On Saturday, March 1st, 1980, U2’s set at The Arcadia was witnessed by the young British music writer, Paul Morley, who was assigned to write the band’s first major feature piece for the influential London-based music weekly, New Musical Express. And on the morning after that show, he sat down with Bono in ‘the cheaply luxurious lounge of The Country Club hotel’ to gauge the extent of the band’s ambition a matter of weeks before U2 signed a major recording deal with Island Records. According to the piece, which appeared in print on March 22nd, 1980, the band was then ‘at the rare-in-Eire point where they’re recognised in the streets, hounded for autographs at Gaelic Football matches’.

 

U2 on the roof of the Cork Country Club Hotel, Cork, Ireland March 2 1980

U2 on the roof of the Cork Country Club Hotel, Cork, Ireland March 2 1980 © David Corio

Thirty-seven years on, that two-pager – off-set by a series of terrific snaps by David Corio, then a young free-lancer who has since gone on to photograph some of the biggest names in the entertainment industry – makes for terrific, if sometimes bizarre reading. In part a considered policy paper from Bono – who, in outlining U2’s plans to take their shtick beyond Ireland, takes aim at a number of his peers – and in part an over-excited, fanzine-style sermon by Morley about the vagaries of the music business and the state of the Irish nation, it concludes over its closing furlongs with the following quote from
the singer :

 

We’ve been given Lego, and we’re learning to put things together in new ways. This is a stage that we’ve got to that I’m not ashamed of, but I believe we will get much stronger’.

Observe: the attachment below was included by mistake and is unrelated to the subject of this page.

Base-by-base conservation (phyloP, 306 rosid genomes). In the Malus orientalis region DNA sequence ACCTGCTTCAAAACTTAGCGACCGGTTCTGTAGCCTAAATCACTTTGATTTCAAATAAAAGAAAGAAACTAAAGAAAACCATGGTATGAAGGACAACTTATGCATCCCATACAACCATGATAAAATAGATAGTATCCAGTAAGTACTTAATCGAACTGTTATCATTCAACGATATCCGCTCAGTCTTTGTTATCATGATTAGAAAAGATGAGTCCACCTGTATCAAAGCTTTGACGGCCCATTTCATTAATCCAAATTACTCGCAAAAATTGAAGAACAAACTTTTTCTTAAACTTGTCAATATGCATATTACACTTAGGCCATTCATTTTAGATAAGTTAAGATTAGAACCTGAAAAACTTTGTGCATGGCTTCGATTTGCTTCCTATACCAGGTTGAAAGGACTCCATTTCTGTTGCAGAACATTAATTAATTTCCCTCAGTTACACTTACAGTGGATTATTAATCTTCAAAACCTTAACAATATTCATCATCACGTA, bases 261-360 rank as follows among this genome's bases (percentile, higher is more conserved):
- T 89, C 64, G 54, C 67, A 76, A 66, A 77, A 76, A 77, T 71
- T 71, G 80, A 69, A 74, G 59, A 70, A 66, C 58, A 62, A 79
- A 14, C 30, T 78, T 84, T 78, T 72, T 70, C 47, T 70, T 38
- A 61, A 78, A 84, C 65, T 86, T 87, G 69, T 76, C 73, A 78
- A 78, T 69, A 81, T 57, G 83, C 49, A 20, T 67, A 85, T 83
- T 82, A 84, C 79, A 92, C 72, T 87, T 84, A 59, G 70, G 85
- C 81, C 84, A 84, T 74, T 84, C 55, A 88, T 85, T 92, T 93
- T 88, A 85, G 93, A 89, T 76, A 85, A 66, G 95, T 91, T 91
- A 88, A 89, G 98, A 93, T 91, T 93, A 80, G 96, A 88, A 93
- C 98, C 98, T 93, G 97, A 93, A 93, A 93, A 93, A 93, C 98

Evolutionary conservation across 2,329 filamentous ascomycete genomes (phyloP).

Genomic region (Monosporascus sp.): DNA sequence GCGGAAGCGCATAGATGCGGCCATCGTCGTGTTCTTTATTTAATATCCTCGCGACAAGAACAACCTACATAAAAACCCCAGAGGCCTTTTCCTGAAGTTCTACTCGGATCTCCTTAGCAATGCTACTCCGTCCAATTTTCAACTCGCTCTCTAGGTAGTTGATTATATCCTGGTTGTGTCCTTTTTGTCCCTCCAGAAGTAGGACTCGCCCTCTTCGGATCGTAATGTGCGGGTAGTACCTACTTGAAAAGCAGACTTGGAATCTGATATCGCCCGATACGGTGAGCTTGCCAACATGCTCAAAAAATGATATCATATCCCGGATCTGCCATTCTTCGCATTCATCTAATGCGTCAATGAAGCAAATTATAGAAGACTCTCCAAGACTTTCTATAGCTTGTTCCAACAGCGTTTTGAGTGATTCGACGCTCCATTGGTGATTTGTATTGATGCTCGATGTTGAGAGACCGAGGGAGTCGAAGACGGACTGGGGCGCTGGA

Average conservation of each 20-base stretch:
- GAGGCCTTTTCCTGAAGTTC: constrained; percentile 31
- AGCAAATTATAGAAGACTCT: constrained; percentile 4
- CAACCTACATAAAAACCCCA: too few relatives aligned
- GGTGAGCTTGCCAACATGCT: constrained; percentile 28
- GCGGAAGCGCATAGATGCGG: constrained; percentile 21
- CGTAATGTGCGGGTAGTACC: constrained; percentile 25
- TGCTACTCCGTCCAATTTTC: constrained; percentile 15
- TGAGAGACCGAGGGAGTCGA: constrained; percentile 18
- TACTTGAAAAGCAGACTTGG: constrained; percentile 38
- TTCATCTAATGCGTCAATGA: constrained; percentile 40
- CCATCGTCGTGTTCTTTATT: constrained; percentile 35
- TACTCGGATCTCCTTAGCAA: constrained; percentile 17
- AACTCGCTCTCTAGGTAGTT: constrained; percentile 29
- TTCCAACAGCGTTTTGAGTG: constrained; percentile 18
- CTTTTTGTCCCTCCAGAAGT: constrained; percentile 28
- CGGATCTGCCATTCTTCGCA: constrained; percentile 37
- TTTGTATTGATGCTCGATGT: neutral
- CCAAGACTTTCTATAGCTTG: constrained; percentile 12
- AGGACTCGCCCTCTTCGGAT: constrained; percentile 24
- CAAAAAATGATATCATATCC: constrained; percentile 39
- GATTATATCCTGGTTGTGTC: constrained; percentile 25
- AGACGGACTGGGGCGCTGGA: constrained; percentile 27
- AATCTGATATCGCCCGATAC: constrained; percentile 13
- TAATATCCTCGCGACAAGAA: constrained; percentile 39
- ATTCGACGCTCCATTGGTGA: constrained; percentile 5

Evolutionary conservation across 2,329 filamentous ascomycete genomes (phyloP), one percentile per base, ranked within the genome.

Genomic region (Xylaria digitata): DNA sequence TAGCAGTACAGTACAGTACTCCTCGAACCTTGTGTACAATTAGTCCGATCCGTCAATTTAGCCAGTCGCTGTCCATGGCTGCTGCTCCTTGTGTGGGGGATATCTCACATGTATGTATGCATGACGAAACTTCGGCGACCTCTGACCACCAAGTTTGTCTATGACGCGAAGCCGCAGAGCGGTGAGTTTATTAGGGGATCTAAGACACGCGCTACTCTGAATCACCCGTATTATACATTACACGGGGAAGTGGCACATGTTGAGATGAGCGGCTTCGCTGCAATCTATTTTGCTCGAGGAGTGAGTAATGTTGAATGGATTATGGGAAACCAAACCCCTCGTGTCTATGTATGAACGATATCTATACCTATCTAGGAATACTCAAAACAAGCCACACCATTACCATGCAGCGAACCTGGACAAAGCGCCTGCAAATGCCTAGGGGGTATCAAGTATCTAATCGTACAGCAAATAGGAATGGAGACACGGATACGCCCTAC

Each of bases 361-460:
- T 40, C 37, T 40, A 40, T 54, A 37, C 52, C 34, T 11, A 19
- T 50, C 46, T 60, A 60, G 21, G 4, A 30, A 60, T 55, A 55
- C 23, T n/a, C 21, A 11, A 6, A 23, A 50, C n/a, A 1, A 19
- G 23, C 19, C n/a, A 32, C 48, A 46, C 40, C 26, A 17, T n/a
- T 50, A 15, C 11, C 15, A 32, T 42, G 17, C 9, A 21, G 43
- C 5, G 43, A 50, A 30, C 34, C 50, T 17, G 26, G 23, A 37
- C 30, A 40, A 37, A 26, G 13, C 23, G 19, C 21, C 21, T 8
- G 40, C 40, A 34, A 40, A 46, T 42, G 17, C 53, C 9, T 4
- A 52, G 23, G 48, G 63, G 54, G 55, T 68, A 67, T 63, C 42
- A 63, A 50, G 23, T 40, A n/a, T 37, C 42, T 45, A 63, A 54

Later that afternoon, a fleet of cars carrying the band, it’s small crew and Paul Morley, left Cork to play yet another live show, this time at The Garden Of Eden, a dance-hall in Tullamore, County Offaly, then a four-hour drive away, where U2 were scheduled to play a ninety-minute set. Supporting the night’s head-liner, Tony Stevens and his band.

 

Tullamore is referred to throughout Paul Morley’s NME piece as Tullermeny [Bono’s real-name is also mistakenly noted as ‘Paul Houston’], possibly because the writer is especially scathing of the town and it’s youth ;– ‘they rarely smile and there is a far away look in their eyes’, he writes. But he reserves his most savage lines for the showband culture and for Tony Stevens in particular, whom he frames, not unreasonably, as a cultural counter-point to post-punk and the very antithesis of what U2, at the time, were attempting to do. ‘Showbands are slick, soulless, plastic’, he writes. ‘The showbands are failed rock musicians, their faces shine with aftershave … their technique is improbably over-competent’. Even if, whenever the definitive, unfiltered history of Ireland’s showbands is eventually captured, the darker realities of that scene will be far removed from such casual stereotyping.